IRS reopens income verification service used by lenders

 While the partial government shutdown did not affect conventional home loans, some lender requirements were impacted, such as an IRS-based system to verify borrowers' incomes. When the Internal Revenue Service shut down, lenders lost the ability to verify incomes and had to create alternate systems.

However the U.S. Department of the Treasury says it will again verify incomes even through the government shutdown.

"While the IRS remains closed during the partial government shutdown, the agency recognizes the immediate hardship incurred if information is not available through the Income Verification Express Service (IVES) program as well as by taxpayers who have been unable to certify their residency in the United States for certain tax treaty benefits or by those who have been unable to obtain photocopies of tax returns," the department said in a statement.

The IRS began processing requests on Jan. 7 for transcript information through IVES. It says that IVES is a user fee-based program used primarily by mortgage lenders and others within the financial community to confirm the income of a borrower during the processing of a loan application, and those fees will be used to pay for the program during the shutdown, along with other user fee-based services, such as providing a letter needed by some taxpayers to certify their residency in the United States and responding to requests for photocopies of tax returns.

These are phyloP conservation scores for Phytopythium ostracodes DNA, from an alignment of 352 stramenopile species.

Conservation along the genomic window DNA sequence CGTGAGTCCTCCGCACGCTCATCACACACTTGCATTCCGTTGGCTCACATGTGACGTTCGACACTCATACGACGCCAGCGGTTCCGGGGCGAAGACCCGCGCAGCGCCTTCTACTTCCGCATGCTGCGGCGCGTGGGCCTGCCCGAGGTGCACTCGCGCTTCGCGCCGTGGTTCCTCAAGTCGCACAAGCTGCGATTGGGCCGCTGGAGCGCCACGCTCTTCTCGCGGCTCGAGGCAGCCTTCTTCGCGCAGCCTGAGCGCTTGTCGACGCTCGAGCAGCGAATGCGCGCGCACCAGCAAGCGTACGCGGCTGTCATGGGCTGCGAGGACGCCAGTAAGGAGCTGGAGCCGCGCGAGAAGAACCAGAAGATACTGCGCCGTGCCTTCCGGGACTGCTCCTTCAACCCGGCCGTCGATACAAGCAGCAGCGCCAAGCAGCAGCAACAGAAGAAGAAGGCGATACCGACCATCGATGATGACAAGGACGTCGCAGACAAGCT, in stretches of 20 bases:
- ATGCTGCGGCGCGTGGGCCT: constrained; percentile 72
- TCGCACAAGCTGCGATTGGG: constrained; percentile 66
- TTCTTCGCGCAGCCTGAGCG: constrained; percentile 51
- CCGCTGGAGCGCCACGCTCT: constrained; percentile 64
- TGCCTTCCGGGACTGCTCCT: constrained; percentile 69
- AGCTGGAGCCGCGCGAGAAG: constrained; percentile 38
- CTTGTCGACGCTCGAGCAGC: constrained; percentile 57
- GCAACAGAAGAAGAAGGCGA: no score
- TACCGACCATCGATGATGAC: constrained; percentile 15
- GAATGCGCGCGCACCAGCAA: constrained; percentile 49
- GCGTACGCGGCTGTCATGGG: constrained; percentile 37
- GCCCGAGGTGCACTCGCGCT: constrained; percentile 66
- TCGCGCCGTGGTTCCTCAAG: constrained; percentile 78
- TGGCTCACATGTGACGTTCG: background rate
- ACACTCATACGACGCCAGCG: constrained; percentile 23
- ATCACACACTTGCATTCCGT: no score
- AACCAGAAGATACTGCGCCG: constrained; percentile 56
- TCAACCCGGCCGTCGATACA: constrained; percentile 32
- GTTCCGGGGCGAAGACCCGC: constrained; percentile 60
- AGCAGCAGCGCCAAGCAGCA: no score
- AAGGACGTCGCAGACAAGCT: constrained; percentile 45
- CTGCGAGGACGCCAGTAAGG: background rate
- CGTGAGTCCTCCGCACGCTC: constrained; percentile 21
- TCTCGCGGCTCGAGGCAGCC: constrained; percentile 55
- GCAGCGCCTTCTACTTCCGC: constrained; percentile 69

"It will take time to bring this service up to normal operating status," the Treasury statement added. "The IRS advises IVES participants that it may initially take longer than the standard 72-hour turnaround time for the IRS to process these requests. This is due to employees being brought back to work to begin processing backlogged requests since the funding lapse began on Dec. 22."

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